Wiley - The Ascent
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Wiley - The Ascent




Revered as the ‘Godfather of Grime’, Wiley has been a staple on the UK rap scene for years, and The Ascent comes as he is at the peak of his commercial success. It marks an interesting moment in his career trajectory as he tries to balance his underground legacy with an LP filled with unashamed radio-hits.

The Ascent is his ninth album and shows all the signs of a man with a reputation that precedes him. It is inundated with guest features (only the opening and closing tracks are solo), including local heroes like Skepta and occasional outsiders like the Far East Movement and French Montana.

Wiley’s specialty has always been rolling his impeccable flow over dirty, bass heavy beats, and in that regard, this effort is no different. The lyrics aren’t as sharp; the almost ubiquitous focus on pulling girls in clubs and bigging himself up shouldn’t be a problem for an emcee of Wiley’s credentials, but lacks imagination and all seems a little easy. Nevertheless, it’s hard to complain when they’re delivered with his distinctive flow.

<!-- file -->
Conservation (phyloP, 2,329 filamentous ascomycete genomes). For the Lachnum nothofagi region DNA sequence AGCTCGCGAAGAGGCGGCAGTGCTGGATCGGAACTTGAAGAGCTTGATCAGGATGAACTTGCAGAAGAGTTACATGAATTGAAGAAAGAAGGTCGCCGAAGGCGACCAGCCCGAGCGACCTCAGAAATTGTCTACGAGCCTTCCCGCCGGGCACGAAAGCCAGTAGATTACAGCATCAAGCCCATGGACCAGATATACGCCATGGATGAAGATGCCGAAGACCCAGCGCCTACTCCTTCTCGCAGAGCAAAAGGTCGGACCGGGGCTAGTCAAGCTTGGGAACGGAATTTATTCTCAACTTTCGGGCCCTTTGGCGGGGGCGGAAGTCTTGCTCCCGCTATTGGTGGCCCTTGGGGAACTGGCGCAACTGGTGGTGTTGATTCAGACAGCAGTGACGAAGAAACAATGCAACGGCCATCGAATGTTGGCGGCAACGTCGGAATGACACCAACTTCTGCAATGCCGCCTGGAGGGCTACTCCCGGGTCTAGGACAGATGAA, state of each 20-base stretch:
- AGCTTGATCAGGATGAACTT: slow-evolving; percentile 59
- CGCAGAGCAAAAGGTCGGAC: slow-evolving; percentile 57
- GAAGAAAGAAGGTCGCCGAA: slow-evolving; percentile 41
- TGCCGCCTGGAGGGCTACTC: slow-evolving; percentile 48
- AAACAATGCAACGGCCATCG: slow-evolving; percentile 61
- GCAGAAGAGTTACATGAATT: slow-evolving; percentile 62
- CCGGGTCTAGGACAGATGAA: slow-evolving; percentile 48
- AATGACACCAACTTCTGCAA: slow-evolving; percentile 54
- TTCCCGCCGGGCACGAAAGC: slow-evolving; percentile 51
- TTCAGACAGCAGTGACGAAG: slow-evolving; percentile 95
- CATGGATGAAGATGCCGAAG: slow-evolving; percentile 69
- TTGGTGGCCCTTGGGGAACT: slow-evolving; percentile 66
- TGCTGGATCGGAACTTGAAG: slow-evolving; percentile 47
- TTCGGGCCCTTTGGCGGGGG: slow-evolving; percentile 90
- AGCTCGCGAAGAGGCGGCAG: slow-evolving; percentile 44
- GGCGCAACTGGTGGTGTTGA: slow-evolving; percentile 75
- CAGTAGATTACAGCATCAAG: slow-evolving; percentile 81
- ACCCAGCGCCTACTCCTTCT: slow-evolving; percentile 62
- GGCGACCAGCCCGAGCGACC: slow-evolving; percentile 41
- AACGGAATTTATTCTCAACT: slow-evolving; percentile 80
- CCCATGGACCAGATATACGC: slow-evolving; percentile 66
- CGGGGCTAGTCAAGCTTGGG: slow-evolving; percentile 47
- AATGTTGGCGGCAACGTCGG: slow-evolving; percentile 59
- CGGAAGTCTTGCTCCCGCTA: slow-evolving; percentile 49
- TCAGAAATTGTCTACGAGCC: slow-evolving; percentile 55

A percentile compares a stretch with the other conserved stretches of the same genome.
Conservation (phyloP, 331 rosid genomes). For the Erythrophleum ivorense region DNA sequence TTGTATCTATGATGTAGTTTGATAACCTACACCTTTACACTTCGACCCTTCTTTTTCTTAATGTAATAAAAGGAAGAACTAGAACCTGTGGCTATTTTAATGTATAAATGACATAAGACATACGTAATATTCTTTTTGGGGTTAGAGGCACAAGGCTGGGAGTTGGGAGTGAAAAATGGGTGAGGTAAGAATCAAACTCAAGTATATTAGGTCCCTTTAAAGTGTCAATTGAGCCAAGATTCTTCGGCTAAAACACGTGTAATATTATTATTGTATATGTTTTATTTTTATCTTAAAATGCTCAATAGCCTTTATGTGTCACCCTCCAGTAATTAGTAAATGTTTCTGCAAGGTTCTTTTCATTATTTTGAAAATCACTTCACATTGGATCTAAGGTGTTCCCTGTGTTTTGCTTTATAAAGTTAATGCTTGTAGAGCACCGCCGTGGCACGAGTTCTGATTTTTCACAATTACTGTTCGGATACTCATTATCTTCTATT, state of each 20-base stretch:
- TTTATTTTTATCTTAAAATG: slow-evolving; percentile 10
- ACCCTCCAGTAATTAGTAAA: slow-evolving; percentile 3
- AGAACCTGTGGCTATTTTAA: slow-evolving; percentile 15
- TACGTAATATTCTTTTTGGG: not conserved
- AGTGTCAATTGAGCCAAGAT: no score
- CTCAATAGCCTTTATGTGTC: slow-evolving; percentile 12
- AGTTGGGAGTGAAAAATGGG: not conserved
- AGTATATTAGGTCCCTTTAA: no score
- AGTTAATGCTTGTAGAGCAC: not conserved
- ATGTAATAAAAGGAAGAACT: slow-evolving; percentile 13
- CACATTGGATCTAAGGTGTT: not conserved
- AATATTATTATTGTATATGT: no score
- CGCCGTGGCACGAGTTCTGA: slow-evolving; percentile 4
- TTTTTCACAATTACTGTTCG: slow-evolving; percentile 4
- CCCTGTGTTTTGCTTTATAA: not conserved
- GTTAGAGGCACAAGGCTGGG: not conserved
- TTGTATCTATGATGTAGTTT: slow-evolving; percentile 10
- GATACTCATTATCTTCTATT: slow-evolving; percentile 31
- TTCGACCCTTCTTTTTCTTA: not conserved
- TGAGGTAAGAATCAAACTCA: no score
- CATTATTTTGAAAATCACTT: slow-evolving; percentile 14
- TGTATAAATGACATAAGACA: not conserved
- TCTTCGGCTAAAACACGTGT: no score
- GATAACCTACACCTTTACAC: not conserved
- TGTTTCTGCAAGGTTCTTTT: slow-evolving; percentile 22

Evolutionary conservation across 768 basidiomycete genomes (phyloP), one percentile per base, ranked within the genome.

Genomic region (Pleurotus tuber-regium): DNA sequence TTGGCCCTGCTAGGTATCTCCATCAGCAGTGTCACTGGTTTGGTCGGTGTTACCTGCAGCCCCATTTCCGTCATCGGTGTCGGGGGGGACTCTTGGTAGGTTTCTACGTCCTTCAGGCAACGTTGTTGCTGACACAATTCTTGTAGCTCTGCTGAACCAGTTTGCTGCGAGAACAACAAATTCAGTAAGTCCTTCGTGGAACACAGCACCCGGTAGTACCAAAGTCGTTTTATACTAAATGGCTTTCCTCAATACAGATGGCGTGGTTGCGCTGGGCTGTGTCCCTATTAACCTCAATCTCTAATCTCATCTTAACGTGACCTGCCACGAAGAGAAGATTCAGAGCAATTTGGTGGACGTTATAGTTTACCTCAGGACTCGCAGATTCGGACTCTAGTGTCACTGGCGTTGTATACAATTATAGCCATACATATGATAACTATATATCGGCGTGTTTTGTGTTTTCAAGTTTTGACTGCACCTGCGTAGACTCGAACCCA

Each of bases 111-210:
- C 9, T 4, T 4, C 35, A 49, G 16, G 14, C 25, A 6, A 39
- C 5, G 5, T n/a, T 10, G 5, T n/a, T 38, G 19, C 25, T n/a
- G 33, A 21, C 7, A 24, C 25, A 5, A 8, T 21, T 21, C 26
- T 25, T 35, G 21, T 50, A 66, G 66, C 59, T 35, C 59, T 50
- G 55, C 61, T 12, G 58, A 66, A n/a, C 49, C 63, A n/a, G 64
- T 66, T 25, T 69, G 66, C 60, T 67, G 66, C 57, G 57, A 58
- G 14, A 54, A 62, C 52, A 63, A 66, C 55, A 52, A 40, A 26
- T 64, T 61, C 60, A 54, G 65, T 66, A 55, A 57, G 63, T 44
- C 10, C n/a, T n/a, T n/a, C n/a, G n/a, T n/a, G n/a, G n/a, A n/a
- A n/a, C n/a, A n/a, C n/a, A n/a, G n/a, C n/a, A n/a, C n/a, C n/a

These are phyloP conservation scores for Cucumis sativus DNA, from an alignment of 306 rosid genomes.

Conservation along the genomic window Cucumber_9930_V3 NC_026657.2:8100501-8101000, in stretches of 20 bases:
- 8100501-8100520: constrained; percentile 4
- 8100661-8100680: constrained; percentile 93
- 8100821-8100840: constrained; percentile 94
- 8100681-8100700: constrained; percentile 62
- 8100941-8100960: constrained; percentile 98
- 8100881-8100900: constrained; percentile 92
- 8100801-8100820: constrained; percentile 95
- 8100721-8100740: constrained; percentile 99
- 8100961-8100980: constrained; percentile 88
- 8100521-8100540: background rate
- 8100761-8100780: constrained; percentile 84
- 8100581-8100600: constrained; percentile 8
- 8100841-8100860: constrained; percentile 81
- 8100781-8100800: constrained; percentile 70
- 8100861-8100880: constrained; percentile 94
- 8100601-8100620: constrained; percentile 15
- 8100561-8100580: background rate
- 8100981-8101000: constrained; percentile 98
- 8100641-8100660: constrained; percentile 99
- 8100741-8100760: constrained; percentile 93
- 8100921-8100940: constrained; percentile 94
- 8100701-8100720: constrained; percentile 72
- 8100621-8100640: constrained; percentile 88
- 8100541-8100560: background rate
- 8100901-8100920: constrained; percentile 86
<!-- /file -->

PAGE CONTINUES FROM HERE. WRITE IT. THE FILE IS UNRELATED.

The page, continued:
The opening track (‘Intro’) is a highlight and showcases the dance-pop/house influences that dominate the record. Almost every song that follows is a radio hit (‘Can You Hear Me’), bass-heavy banger (‘First Class’) or dancefloor material (‘Heatwave’, ‘Reload’), exemplifying the sound that his Calvin Harris and Example have been pumping out in recent years. It does wear a bit thin though, with songs like ‘Lights On’ coming across as far too sterile and unlikely to warrant a second listen.

‘Skillzone’ is a more traditional Wiley track and one of the album’s high points, at the risk of sounding nostalgic. He gets seven other rappers on the track and the cipher-style routine is in-your-face in all the right ways. ‘Humble Pie’ is a refreshing finish and far more enjoyable than the few tracks that precede it. Wiley loses the hook-driven, EDM-focus of the other tracks in favour of a few consecutive verses, giving himself the chance to inject some character into the album, making for a far more engaging listen.

Cuts like this make the most of his talent, and enjoyable as the club hits are, they don’t make for a cohesive full-length album. Most of the replay value comes from the rap-centric stuff, so your best bet is to give those tracks a listen and enjoy Wiley at his grimey best.


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